United Kingdom Purcell, Royal Welcome Songs for King Charles II: The Sixteen / Harry Christophers (conductor). Wigmore Hall, London, 22.1.2018. (CC)
Purcell – Rejoice in the Lord alway, Z 49; Dioclesian: Chaconne ‘Two in One upon a Ground,’ Z 627; Close thine eyes and sleep secure; Blow, Boreas, blow (from the play Sir Barnaby Whigg); O all ye people, clap your hands, Z 138; Come, my hearts, play your parts, Z 246; Welcome Song 1662, ‘What shall be done on behalf of the man’, Z 341; Overture in D minor, Z 771; Thy genius, lo!, Z 604; Praise the Lord, all ye heathen, Z 43; Retir’d from any mortal’s sight, Z 581 (from the play Sir Barnaby Whigg); Welcome Song 1684, ‘From those serene and rapturous joys,’ Z 326
This was a fascinating, rewarding evening in the company of The Sixteen. All-Purcell programmes are something of a rarity, and yet to explore not only Purcell’s endless invention but also his sheer zest for life is a phenomenal experience. The Sixteen brought out a disc of Royal Welcome Songs for King James last year and a disc of Welcome Songs for James II is currently available for pre-order; this is the logical follow-on, and one assumes – and hopes – a recording will follow.
The famous Rejoice in the Lord alway (text Philippians 44-7) is also known as the ‘Bell’ Anthem, a reference immediately obvious with the prevalence of descending scalic figures. The balance of choir, chamber organ and theorbo was beautifully done, the entire performance swathed in an aura of confidence and exuding style (in both senses: the account generally and an informed sense of Purcell’s style). Later in the programme, a setting of part of Psalm 117, O Praise the Lord, O ye heathen, demonstrated similar traits, albeit in a rather more subdued way. The Chaconne for two recorders and cello was beautifully and intimately performed with Rebecca Miles and Ian Wilson as the recorder players.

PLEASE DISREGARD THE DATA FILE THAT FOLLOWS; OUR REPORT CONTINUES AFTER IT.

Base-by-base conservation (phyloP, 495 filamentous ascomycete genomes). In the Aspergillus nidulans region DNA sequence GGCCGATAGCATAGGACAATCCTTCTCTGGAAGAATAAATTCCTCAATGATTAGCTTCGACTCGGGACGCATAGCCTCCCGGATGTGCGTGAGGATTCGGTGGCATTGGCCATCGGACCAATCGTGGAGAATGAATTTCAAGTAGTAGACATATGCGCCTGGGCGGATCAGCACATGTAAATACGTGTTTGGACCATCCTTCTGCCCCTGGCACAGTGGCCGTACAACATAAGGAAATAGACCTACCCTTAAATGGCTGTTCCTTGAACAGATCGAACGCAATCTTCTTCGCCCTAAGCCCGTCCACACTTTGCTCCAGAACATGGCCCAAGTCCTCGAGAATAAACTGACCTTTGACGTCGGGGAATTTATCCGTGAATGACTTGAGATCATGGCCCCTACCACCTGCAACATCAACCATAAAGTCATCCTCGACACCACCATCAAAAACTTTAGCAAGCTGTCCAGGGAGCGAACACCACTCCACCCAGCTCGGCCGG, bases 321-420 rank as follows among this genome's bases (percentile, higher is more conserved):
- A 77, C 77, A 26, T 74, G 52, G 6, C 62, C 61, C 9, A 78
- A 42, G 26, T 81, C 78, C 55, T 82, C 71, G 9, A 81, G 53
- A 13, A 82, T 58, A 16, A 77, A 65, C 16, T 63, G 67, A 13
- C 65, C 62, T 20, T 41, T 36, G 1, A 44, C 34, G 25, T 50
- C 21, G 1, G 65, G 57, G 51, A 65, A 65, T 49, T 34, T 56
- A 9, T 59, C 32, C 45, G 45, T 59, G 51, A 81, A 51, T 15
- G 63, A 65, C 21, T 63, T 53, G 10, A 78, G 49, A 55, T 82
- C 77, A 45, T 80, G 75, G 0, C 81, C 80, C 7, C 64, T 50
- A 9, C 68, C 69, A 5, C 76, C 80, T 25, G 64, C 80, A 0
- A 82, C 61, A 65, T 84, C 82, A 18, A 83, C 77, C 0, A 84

The composer of Dido certainly makes himself known in Blow, Boreas, Blow, one of Purcell’s theatre songs – from Sir Barnaby Whigg by Thomas Durfey (1691) – before Purcell’s aptitude for more complex writing was showcased in O all ye people, clap your hands, a four-part setting of several verses of Psalm 47 in a rhyming version by Dr. John Patrick. The tavern song Come, my hearts, play your parts, is a three-part catch with some lovely a cappella moments. The jovial Welcome Song 1682 ‘What shall be done in behalf of the Man’ featured the excellent recorders of Miles and Wilson again, concluding the first half.
A fabulous performance of the Overture in D minor, a piece originally copied by John Reading of Winchester Cathedral sometime between 1682 and 1685 presented a markedly dramatic piece, acting as a reminder of the sheer theatricality of Purcell’s writing. Contrasts were the key to this concert, but to the second half in particular, with Thy Genius, lo! changing mood to suddenly jaunty half way through.
While the lachrymose Retir’d from any mortal’s sight seemed to prolong the subdued nature of Purcell’s setting of part of Psalm 117, the Welcome Song From those serene and rapturous joys was remarkable in its ability to combine both graciousness and the celebratory; the end was bright and joyous. The lines by Thomas Flatman set by Purcell includes the line ‘With trumpets and shouts we receive the World’s Wonder’; even without the physical sound of trumpet, the idea was clear.
A life-enhancing evening, full of joy and led with supreme confidence by Harry Christophers.